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Emergency Department Nurse (ED)

An Emergency Department Nurse (ED), or Emergency Room Nurse (ER), is responsible for assessing, triaging, and treating patients that come through the hospital doors every day; this could entail treating injury, trauma, or acute-onset symptoms.

Education Requirements

Just like any other nursing specialty, ED/ER nurses must have obtained an ADN or BSN degree in nursing as well as have passed their state’s NCLEX-RN exam to practice emergency medicine. Whether an Associate’s Degree in Nursing (ADN) or Bachelor’s of Science in Nursing (BSN) is required changes on a hospital-to-hospital basis.

How to advance/career pathway

One way to advance your career as an ED nurse is to take the Certified Emergency Nurse (CEN) — or Certified Pediatric Emergency Nurse (CPEN) — exam following one or two years of clinical experience (most who pass have at least two-three years of ED experience). Additionally, an ED-focused RN could return to school to obtain a master’s degree as an advanced practice nurse, therefore working as an emergency nurse practitioner (ENP).


ED nurses must quickly assess and begin treatment (often in consultation with a physician) of incoming patients, prioritizing patient care based on need, available staffing, and patient acuity. In short, their job is to assess and patch up a patient as quickly as possible before sending them home or moving them to acute care or the ICU for continued monitoring.


  • Abdominal pain (acute appendicitis, gastroenteritis)
  • Back pain
  • Broken bones or sprains
  • Chest pains
  • Contusions and cuts
  • Diabetic ketoacidosis
  • Fever
  • Skin infections
  • Toothaches
  • Trauma or fractures
  • Respiratory distress (pneumonia, infections, asthma exacerbation) 
  • Allergic reaction 

How to become a

Emergency Department Nurse (ED)

To become an ED nurse, you must:

  1. Complete an ADN or BSN course in nursing
  2. Successfully pass the NCLEX-RN Exam to acquire your RN
  3. Apply to and be working in an emergency room/department 
  4. After ample experience, pass the CEN exam to become a board certified emergency nurse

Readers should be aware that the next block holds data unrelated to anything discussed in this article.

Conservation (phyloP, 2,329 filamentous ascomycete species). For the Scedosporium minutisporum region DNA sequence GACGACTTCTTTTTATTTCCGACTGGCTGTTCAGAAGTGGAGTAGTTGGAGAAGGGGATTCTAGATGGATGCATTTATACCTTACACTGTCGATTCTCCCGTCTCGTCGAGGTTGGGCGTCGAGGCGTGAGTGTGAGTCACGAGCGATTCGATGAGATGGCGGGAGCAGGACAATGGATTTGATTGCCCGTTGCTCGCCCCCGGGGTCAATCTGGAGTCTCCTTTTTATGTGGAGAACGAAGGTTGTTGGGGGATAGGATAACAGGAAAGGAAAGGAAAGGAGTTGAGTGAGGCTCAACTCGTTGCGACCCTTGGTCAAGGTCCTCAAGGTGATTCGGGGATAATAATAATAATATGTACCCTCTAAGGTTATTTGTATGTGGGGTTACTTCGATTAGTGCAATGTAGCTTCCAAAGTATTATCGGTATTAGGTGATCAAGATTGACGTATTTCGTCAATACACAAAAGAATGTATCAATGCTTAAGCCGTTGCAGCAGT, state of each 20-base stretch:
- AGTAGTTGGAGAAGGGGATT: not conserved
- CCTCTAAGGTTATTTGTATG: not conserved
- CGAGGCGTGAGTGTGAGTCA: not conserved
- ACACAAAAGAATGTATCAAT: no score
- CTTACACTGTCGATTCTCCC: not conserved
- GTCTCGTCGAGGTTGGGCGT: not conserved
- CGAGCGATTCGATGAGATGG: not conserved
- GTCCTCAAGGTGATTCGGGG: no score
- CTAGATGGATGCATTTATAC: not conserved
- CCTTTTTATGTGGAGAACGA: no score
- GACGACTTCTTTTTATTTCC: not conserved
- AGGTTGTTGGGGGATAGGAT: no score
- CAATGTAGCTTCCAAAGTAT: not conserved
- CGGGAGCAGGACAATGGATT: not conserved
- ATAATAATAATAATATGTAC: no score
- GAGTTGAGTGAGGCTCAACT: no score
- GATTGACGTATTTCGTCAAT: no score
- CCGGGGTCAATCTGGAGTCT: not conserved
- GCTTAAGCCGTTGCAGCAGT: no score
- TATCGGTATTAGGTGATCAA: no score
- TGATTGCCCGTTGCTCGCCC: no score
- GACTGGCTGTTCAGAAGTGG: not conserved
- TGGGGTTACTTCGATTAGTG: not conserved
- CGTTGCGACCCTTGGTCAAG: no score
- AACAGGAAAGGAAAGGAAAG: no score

Specialty Groups and Communities

Emergency Nurses Association 

  • Mission: “The ENA mission is to advance excellence in emergency nursing. Our vision is to be the premier organization for the emergency nursing community worldwide.”
  • Cost: $105-126, annually, depending on your state of residence.
  • Perks: As a member, you have access to 20% off all educational and merchandise purchases, including a variety of emergency nurse online courses.

The Pros

  • Rewarding (you often seen rapid improvement in patients in short periods of time)
  • Variety (no two days are alike, so there’s always something new going on)
  • Opportunities for learning (few specialties provide such a wide array of opportunities for learning in different situations)

The Cons

  • Acutely stressful and physically draining due to the constant influx of patients that are present due to a combination of violent, tragic, or upsetting circumstances
  • While you are exposed to many different types of illnesses and trauma, you do not acquire the specialization knowledge that you would acquire on a burn unit, for example (we like to say that ED nurses know a little about a lot of things, rather than a lot about one specific disease process)
  • With the fast-paced nature of the ED, your patient turnover is high, making it more difficult (although not impossible) to build lasting relationships with your patients and their families
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Personality Traits

ED nurses must be quick on their feet, adaptable, calm, high-level thinkers that flourish in organized chaos.

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Average Salary

The average annual salary of an ED/ER nurse in the United States is approximately $77,730. For the most up-to-date salary information, check out Salary Explorer.

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Certified Emergency Nurse (CEN) - The Board of Certification for Emergency Nursing (BCEN) created the CEN exam to assess and test nursing skills and knowledge.

  • Passing the exam awards additional credentials as well as the potential for increased pay or more competitive opportunities.

Additional certifications:

  • Trauma Nursing Core Course (TNCC)
  • Advanced Trauma Care for Nurse (ATCN)
  • Emergency Nursing Pediatric Course (ENPC)
  • Crisis Prevention Institution (CPI)
  • Neonatal Resuscitation Program (NRP)
  • Emergency Nurse Orientation Curriculum (ENOC)
  • Advanced Cardiovascular Life Support (ACLS)
  • Pediatric Advanced Life Support (PALS)
  • Basic Life Support (BLS)
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Work Setting

Found in most hospitals, other facilities, and teams or units that require emergency medicine expertise

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Interested in learning more about what it’s like to be an ED Nurse? We spoke to one to find out. Read What Does an Emergency Department Nurse Do?